From: Buffalo Edu
Study suggests how elephants became big and cancer-resistant
All things being equal, large, long-lived animals should have the highest risk of cancer.
The calculation is simple: Tumors grow when genetic mutations cause individual cells to reproduce too quickly. A long life creates more opportunities for those cancerous mutations to arise. So, too, does a massive body: Big creatures — which have many more cells — should develop tumors more frequently.
Why, then, does cancer rarely afflict elephants, with their long lifespans and gargantuan bodies? They are some of the world’s largest land animals.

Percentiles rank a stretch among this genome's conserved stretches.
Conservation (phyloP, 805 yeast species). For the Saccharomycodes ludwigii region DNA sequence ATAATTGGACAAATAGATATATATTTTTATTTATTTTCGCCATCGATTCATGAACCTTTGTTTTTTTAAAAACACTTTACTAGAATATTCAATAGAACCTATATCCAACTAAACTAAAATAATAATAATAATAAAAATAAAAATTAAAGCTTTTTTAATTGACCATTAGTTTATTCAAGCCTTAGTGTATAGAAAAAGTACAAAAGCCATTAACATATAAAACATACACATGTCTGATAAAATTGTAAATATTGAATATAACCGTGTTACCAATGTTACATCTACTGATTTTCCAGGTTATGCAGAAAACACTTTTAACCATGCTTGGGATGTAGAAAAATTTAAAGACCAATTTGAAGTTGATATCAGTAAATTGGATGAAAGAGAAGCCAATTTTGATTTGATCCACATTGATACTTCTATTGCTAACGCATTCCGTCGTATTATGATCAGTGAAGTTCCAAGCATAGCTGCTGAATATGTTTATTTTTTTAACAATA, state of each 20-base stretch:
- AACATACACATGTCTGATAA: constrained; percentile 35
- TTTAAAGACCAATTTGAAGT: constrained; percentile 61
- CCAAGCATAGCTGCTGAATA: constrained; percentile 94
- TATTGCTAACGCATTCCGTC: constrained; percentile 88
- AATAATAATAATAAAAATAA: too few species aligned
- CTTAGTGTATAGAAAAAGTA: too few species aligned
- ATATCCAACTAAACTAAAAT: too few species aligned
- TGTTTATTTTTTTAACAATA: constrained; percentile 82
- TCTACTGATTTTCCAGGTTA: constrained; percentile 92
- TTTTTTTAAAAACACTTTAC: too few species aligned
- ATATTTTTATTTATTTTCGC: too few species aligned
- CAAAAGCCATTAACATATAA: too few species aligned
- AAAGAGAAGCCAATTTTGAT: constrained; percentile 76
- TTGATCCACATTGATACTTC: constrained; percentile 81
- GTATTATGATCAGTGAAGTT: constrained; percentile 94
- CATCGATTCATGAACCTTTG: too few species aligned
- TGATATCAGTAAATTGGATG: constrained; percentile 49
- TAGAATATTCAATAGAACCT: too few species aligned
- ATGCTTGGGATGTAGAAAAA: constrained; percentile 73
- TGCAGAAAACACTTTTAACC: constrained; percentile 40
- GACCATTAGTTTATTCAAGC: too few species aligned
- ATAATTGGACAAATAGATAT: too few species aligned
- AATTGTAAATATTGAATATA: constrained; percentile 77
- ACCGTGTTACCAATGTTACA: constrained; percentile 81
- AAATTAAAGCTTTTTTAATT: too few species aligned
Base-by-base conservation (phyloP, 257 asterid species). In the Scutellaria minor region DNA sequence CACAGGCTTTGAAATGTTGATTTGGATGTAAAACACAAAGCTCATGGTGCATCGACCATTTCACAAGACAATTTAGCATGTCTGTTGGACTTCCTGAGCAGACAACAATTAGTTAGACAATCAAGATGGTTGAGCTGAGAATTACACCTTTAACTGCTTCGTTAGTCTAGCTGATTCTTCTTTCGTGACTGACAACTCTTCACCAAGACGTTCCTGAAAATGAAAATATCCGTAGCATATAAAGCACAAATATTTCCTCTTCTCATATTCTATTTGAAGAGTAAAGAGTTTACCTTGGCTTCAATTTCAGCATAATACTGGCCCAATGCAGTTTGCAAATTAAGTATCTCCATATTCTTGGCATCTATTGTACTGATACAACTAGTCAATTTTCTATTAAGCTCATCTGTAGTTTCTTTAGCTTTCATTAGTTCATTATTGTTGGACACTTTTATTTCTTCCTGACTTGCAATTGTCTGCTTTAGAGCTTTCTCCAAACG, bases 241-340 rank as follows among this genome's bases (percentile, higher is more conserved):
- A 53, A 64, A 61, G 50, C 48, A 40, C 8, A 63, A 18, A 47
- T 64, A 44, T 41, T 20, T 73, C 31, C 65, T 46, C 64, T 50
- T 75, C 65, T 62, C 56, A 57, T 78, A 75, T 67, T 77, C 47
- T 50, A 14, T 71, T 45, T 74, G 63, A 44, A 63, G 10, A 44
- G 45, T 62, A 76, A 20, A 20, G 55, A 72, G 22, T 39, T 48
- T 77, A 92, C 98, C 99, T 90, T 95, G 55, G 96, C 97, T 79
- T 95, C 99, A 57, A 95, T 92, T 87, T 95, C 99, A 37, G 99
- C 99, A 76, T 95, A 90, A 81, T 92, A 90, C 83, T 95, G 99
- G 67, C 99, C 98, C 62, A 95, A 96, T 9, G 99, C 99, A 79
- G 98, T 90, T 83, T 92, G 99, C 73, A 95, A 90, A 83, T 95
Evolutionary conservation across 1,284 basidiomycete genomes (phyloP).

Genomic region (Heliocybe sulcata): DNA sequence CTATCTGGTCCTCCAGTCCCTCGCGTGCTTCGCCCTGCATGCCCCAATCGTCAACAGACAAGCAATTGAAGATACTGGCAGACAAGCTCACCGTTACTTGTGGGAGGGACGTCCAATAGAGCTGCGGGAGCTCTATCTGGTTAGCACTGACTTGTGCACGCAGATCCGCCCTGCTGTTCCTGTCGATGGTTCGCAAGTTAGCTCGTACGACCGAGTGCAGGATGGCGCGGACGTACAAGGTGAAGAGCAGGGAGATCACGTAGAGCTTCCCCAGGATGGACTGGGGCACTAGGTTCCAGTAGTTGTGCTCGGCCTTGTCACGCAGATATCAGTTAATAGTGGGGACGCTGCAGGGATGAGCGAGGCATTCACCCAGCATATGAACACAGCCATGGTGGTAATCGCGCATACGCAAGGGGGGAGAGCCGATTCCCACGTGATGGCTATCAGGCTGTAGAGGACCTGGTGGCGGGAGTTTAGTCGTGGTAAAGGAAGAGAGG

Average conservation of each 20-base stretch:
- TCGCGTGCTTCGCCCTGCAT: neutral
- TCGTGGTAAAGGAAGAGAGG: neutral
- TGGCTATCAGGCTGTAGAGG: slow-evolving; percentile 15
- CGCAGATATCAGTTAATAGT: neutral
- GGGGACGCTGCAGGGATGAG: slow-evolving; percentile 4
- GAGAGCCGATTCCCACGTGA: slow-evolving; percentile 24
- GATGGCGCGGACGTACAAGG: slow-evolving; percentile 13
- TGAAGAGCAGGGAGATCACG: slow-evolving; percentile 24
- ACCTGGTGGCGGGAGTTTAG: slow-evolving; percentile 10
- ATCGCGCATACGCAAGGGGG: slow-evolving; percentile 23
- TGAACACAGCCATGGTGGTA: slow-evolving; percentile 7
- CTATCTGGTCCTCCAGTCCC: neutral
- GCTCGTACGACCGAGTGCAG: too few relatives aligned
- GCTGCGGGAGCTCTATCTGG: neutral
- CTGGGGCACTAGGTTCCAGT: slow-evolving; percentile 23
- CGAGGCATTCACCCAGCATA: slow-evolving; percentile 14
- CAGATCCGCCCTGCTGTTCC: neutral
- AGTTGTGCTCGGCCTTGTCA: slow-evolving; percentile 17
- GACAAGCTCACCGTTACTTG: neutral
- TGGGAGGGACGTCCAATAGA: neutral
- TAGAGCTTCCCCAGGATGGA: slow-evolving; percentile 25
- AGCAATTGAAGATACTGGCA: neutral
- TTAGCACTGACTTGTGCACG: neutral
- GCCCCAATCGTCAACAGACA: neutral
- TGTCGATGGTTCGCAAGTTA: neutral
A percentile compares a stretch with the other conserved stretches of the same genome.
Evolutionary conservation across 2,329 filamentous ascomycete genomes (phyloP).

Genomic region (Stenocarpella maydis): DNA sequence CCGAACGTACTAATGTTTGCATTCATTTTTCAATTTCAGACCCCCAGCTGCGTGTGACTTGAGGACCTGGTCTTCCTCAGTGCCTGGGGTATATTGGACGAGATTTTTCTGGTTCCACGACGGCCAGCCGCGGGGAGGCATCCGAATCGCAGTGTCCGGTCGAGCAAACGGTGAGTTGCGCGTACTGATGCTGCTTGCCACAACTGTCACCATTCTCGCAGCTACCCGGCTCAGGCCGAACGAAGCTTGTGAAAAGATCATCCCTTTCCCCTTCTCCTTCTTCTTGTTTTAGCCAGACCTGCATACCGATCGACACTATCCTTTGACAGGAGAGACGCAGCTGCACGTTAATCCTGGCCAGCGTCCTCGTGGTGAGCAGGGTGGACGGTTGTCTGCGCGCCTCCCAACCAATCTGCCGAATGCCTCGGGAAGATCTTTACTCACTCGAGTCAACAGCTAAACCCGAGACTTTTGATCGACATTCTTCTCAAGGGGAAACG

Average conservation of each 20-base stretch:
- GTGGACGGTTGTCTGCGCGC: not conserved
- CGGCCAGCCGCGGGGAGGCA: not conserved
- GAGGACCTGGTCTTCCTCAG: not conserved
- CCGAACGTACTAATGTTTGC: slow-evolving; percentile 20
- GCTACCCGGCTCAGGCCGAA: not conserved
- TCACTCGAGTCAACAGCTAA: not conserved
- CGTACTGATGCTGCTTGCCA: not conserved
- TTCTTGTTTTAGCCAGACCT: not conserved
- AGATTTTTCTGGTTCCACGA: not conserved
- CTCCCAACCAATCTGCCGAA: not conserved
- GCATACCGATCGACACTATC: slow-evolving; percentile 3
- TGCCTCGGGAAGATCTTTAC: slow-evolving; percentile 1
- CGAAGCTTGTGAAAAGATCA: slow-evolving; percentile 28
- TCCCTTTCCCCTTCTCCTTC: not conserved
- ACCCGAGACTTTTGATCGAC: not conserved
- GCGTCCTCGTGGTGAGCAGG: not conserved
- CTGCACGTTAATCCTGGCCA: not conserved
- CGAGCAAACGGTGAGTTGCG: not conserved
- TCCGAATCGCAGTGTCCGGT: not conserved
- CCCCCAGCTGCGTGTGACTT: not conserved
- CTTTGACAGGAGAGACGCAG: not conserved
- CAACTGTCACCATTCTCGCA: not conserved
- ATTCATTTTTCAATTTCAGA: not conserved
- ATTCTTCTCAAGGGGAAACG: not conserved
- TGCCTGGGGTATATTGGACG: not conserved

A new study delves into this sizeable mystery, showing that elephants possess extra copies of a wide variety of genes associated with tumor suppression.
But this phenomenon is not unique to elephants, scientists say. The research concluded that duplication of tumor suppressor genes is quite common among elephants’ living and extinct relatives, including in small ones like Cape golden moles (a burrowing animal) and elephant shrews (a long-nosed insectivore). The data suggest that tumor-suppression capabilities preceded or coincided with the evolution of exceptionally big bodies, facilitating this development.